Usopp ignored him and sat down on the step, digging in his backpack for something. Nami and Sanji exchanged disapproving looks. She could only shrug her shoulders. There was no point in arguing with him. If he said he had an illness, he had it, despite all evidence to the contrary. They left him alone and climbed up two more flight of stairs to the fifth floor.

"So what do you do for a living?" he asked as he unlocked the door.

"I work for a design build firm as an architect."

"So you design buildings?

"As matter of fact, I do. Usopp says you cook for a living. What kind of food?"

"Mainly seafood, but I can cook anything you like." It sounded like a boast coming from him.

That was the extend of their conversation. She didn't try to force anymore out of him with small talk and he didn't bother to prolong it either. She followed him inside.

The first room they toured was the kitchen. It had a stainless steel French door refrigerator and a black six-burner stove with a hood overhead. The maple cabinets nicely complemented the black granite countertop. Nami, who rarely cooked, thought it was the most luxurious-looking kitchen she had ever seen and wondered if he would object to her putting in a microwave. But she was getting way ahead of herself.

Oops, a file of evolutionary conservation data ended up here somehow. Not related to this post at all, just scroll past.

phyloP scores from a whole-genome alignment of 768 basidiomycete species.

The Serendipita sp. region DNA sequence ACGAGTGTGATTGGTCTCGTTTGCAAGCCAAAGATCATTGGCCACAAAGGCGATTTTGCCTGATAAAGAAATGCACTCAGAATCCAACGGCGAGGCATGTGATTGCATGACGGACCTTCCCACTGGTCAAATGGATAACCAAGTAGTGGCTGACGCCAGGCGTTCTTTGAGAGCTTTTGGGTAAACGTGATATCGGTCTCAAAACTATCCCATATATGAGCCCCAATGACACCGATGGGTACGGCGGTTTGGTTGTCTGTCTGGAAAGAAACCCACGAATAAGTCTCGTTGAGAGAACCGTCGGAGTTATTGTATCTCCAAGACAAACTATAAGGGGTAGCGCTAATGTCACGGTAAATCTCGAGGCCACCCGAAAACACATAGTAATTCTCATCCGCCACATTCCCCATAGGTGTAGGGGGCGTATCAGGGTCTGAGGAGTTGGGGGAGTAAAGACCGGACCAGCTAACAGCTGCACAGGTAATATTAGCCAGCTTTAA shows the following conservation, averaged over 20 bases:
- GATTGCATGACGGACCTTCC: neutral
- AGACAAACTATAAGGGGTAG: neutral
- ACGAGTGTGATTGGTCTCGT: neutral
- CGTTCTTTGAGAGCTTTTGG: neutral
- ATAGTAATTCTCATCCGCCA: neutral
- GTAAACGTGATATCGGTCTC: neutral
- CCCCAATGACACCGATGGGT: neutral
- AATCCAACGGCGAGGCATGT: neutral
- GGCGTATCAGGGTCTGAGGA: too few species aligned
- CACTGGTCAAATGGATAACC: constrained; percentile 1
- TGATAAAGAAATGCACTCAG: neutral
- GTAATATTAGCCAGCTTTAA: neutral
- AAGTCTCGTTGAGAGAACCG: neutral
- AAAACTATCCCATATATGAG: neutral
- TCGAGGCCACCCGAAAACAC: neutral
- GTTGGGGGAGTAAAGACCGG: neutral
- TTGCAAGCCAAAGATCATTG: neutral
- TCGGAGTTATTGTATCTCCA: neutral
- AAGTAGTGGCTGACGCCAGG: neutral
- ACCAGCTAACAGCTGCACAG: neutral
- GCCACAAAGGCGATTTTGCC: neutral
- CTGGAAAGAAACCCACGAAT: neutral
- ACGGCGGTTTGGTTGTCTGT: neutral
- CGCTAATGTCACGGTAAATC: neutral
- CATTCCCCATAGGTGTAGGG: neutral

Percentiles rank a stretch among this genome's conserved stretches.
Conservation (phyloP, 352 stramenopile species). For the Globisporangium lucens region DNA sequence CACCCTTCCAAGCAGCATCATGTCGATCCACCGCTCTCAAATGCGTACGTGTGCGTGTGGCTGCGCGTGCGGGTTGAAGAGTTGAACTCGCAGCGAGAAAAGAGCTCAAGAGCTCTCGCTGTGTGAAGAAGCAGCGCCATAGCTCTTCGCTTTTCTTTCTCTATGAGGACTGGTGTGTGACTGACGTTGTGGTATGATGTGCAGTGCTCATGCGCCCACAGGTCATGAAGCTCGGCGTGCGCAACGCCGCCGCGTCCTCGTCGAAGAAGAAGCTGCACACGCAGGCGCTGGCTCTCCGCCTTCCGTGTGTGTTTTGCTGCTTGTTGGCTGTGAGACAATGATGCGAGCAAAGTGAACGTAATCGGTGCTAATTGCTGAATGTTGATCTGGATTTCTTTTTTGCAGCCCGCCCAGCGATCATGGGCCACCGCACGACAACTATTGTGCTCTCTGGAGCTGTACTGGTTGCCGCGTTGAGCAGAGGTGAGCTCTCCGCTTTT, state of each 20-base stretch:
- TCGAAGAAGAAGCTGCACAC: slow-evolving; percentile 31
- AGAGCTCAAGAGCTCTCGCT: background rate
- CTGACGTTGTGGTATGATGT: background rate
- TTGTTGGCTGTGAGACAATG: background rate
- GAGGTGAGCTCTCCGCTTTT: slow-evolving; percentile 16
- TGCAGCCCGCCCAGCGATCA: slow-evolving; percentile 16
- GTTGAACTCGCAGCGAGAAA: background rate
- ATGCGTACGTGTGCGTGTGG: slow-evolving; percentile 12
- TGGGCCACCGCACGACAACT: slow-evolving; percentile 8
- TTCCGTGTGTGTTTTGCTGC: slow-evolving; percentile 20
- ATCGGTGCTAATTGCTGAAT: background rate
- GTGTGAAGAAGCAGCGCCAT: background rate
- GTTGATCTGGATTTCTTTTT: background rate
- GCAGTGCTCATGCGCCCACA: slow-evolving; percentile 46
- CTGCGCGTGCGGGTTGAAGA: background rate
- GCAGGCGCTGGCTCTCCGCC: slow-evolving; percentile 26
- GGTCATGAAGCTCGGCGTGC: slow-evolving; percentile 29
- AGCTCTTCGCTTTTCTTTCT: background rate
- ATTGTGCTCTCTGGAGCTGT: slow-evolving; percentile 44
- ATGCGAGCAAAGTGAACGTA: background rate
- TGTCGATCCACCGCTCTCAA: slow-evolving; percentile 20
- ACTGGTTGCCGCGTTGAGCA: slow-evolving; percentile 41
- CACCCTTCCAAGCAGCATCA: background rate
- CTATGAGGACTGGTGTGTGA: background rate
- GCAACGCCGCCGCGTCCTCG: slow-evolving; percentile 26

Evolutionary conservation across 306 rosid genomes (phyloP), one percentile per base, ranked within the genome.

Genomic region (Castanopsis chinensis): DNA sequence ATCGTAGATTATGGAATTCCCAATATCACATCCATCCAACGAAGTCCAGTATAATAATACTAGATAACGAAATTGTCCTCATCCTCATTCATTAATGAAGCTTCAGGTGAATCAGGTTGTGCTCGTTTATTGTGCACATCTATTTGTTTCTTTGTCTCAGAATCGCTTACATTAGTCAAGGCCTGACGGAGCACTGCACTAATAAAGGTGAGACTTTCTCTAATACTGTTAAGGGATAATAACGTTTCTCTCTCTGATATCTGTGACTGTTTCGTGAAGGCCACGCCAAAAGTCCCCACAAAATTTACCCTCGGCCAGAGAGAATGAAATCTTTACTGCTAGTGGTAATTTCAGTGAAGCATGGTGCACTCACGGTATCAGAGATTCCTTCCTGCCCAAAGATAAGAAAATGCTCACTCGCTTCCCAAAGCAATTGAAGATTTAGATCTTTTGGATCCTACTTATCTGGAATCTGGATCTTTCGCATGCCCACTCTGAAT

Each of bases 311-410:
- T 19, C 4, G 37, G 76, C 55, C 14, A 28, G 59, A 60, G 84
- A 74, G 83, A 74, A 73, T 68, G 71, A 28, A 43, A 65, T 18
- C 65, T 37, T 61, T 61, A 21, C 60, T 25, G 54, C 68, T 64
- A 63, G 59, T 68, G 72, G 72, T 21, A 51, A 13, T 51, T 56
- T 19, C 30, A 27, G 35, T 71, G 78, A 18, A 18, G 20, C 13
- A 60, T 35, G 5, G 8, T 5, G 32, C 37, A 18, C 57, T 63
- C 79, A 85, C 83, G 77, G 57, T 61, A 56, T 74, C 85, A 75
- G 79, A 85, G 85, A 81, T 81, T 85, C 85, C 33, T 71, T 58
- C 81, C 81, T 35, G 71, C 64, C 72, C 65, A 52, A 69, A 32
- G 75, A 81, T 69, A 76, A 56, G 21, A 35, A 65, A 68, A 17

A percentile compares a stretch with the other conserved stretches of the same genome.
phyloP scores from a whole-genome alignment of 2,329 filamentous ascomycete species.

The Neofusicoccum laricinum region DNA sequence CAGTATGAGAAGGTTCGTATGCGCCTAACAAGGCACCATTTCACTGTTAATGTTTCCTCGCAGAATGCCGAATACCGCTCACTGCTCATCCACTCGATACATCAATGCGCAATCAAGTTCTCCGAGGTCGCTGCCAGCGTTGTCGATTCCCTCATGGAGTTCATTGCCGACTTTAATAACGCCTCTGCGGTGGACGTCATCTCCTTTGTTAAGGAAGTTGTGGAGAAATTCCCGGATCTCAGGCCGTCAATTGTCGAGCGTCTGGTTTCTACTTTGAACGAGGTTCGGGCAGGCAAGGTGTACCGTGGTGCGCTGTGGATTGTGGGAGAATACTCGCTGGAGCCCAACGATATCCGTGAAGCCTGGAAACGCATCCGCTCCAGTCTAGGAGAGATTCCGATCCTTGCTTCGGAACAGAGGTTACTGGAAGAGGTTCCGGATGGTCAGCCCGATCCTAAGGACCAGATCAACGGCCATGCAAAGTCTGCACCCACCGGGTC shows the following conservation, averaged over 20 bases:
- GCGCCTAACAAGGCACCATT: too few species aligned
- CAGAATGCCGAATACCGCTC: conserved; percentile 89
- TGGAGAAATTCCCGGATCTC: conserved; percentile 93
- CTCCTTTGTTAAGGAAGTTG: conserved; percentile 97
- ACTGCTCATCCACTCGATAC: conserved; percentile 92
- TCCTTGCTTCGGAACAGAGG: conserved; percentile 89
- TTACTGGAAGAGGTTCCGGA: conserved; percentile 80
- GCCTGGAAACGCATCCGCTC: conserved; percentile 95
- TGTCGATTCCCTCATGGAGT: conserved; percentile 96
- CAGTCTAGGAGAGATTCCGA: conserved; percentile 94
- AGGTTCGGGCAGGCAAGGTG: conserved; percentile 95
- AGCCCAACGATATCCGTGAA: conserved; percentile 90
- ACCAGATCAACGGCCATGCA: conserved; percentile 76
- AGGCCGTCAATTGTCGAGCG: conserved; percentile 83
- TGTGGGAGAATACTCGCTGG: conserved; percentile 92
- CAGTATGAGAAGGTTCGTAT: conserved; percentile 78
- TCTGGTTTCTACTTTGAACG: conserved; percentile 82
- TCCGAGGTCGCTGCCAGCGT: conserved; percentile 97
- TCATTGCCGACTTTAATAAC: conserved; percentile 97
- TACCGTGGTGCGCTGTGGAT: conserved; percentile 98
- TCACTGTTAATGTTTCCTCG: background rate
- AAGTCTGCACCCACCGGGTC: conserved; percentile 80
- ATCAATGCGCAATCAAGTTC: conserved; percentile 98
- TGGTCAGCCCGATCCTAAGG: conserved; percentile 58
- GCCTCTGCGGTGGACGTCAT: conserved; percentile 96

The next room was the living room. It was just as extravagant as the kitchen. A black leather sofa and large flat screen television were the main furniture she noticed. Finally the last room of interest was the vacant room that occupied the corner of the building. Compare to the other two rooms, it was bland, but only because it had nothing in it. It was little dusty and a few cobwebs had settled in the corners of the ceiling. The bathroom only had a shower stall, which suited her fine since she never bothered to take bubble baths. And there was indeed a balcony with view of the bay like Usopp mentioned.

Usopp? That reminded her. Where was he? How long did it take to climb up two more flights of stairs? Maybe he had passed out somewhere between the third and fifth floor.

Sanji stood aloof, studying her from outside the room. He had a cigarette hanging from his mouth and his hands were hidden in his pants pockets. "So what do you think?"